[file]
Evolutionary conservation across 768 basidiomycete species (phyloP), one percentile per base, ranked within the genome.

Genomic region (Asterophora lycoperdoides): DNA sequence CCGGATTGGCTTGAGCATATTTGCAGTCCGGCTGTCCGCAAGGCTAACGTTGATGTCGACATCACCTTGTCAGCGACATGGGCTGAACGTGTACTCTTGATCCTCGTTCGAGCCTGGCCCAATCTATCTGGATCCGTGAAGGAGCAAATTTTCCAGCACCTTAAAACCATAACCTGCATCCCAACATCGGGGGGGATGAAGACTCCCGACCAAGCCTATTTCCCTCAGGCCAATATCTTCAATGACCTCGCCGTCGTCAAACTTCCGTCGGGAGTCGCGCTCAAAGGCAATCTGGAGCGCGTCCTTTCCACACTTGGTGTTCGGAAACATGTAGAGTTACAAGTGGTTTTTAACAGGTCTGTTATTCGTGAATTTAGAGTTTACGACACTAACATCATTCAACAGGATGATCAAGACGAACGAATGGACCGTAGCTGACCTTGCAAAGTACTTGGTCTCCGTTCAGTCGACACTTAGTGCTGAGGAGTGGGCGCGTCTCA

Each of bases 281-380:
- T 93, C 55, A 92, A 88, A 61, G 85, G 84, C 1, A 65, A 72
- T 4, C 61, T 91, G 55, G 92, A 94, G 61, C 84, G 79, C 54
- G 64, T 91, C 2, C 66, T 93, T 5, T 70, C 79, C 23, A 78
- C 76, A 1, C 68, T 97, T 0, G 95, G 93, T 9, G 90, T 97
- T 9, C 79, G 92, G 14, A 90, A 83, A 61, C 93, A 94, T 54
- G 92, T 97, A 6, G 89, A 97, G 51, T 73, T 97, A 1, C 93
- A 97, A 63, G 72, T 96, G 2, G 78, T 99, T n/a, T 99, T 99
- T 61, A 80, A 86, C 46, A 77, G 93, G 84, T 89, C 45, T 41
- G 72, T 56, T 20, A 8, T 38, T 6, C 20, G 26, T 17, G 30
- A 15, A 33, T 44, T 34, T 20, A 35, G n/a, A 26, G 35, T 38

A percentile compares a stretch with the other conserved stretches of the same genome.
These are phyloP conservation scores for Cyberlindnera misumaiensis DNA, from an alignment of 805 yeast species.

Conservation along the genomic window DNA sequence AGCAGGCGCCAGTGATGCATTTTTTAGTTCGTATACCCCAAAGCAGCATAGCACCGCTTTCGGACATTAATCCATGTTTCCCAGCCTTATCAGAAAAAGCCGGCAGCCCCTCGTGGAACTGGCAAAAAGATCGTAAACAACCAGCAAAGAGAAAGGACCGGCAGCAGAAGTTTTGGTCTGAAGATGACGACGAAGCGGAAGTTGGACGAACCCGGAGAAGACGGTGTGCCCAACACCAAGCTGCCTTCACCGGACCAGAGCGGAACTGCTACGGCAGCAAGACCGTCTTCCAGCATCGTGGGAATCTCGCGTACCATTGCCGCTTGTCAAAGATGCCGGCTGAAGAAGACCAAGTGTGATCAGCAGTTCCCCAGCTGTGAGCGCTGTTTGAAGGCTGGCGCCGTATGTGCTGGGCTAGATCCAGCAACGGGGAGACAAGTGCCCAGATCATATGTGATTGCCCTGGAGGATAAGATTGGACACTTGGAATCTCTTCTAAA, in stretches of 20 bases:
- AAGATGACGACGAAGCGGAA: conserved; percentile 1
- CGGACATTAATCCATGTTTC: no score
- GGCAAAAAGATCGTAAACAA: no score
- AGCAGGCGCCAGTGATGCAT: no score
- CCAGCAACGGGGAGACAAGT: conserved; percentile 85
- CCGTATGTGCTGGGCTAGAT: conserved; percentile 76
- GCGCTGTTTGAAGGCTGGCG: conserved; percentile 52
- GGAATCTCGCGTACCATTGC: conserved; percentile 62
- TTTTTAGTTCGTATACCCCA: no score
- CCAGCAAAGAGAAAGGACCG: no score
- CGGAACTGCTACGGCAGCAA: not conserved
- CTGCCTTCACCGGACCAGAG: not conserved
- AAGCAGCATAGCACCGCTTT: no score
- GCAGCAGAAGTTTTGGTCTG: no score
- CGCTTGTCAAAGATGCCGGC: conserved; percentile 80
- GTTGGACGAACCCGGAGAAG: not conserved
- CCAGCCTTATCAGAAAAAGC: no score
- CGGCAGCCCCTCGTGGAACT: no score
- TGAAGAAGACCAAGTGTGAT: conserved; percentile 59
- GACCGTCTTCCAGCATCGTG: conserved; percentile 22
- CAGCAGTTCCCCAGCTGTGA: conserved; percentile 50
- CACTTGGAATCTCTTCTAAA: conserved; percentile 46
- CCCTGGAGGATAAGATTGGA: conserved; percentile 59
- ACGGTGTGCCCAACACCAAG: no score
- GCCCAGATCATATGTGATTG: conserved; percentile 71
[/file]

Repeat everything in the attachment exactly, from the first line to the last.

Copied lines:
Evolutionary conservation across 768 basidiomycete species (phyloP), one percentile per base, ranked within the genome.

Genomic region (Asterophora lycoperdoides): DNA sequence CCGGATTGGCTTGAGCATATTTGCAGTCCGGCTGTCCGCAAGGCTAACGTTGATGTCGACATCACCTTGTCAGCGACATGGGCTGAACGTGTACTCTTGATCCTCGTTCGAGCCTGGCCCAATCTATCTGGATCCGTGAAGGAGCAAATTTTCCAGCACCTTAAAACCATAACCTGCATCCCAACATCGGGGGGGATGAAGACTCCCGACCAAGCCTATTTCCCTCAGGCCAATATCTTCAATGACCTCGCCGTCGTCAAACTTCCGTCGGGAGTCGCGCTCAAAGGCAATCTGGAGCGCGTCCTTTCCACACTTGGTGTTCGGAAACATGTAGAGTTACAAGTGGTTTTTAACAGGTCTGTTATTCGTGAATTTAGAGTTTACGACACTAACATCATTCAACAGGATGATCAAGACGAACGAATGGACCGTAGCTGACCTTGCAAAGTACTTGGTCTCCGTTCAGTCGACACTTAGTGCTGAGGAGTGGGCGCGTCTCA

Each of bases 281-380:
- T 93, C 55, A 92, A 88, A 61, G 85, G 84, C 1, A 65, A 72
- T 4, C 61, T 91, G 55, G 92, A 94, G 61, C 84, G 79, C 54
- G 64, T 91, C 2, C 66, T 93, T 5, T 70, C 79, C 23, A 78
- C 76, A 1, C 68, T 97, T 0, G 95, G 93, T 9, G 90, T 97
- T 9, C 79, G 92, G 14, A 90, A 83, A 61, C 93, A 94, T 54
- G 92, T 97, A 6, G 89, A 97, G 51, T 73, T 97, A 1, C 93
- A 97, A 63, G 72, T 96, G 2, G 78, T 99, T n/a, T 99, T 99
- T 61, A 80, A 86, C 46, A 77, G 93, G 84, T 89, C 45, T 41
- G 72, T 56, T 20, A 8, T 38, T 6, C 20, G 26, T 17, G 30
- A 15, A 33, T 44, T 34, T 20, A 35, G n/a, A 26, G 35, T 38

A percentile compares a stretch with the other conserved stretches of the same genome.
These are phyloP conservation scores for Cyberlindnera misumaiensis DNA, from an alignment of 805 yeast species.

Conservation along the genomic window DNA sequence AGCAGGCGCCAGTGATGCATTTTTTAGTTCGTATACCCCAAAGCAGCATAGCACCGCTTTCGGACATTAATCCATGTTTCCCAGCCTTATCAGAAAAAGCCGGCAGCCCCTCGTGGAACTGGCAAAAAGATCGTAAACAACCAGCAAAGAGAAAGGACCGGCAGCAGAAGTTTTGGTCTGAAGATGACGACGAAGCGGAAGTTGGACGAACCCGGAGAAGACGGTGTGCCCAACACCAAGCTGCCTTCACCGGACCAGAGCGGAACTGCTACGGCAGCAAGACCGTCTTCCAGCATCGTGGGAATCTCGCGTACCATTGCCGCTTGTCAAAGATGCCGGCTGAAGAAGACCAAGTGTGATCAGCAGTTCCCCAGCTGTGAGCGCTGTTTGAAGGCTGGCGCCGTATGTGCTGGGCTAGATCCAGCAACGGGGAGACAAGTGCCCAGATCATATGTGATTGCCCTGGAGGATAAGATTGGACACTTGGAATCTCTTCTAAA, in stretches of 20 bases:
- AAGATGACGACGAAGCGGAA: conserved; percentile 1
- CGGACATTAATCCATGTTTC: no score
- GGCAAAAAGATCGTAAACAA: no score
- AGCAGGCGCCAGTGATGCAT: no score
- CCAGCAACGGGGAGACAAGT: conserved; percentile 85
- CCGTATGTGCTGGGCTAGAT: conserved; percentile 76
- GCGCTGTTTGAAGGCTGGCG: conserved; percentile 52
- GGAATCTCGCGTACCATTGC: conserved; percentile 62
- TTTTTAGTTCGTATACCCCA: no score
- CCAGCAAAGAGAAAGGACCG: no score
- CGGAACTGCTACGGCAGCAA: not conserved
- CTGCCTTCACCGGACCAGAG: not conserved
- AAGCAGCATAGCACCGCTTT: no score
- GCAGCAGAAGTTTTGGTCTG: no score
- CGCTTGTCAAAGATGCCGGC: conserved; percentile 80
- GTTGGACGAACCCGGAGAAG: not conserved
- CCAGCCTTATCAGAAAAAGC: no score
- CGGCAGCCCCTCGTGGAACT: no score
- TGAAGAAGACCAAGTGTGAT: conserved; percentile 59
- GACCGTCTTCCAGCATCGTG: conserved; percentile 22
- CAGCAGTTCCCCAGCTGTGA: conserved; percentile 50
- CACTTGGAATCTCTTCTAAA: conserved; percentile 46
- CCCTGGAGGATAAGATTGGA: conserved; percentile 59
- ACGGTGTGCCCAACACCAAG: no score
- GCCCAGATCATATGTGATTG: conserved; percentile 71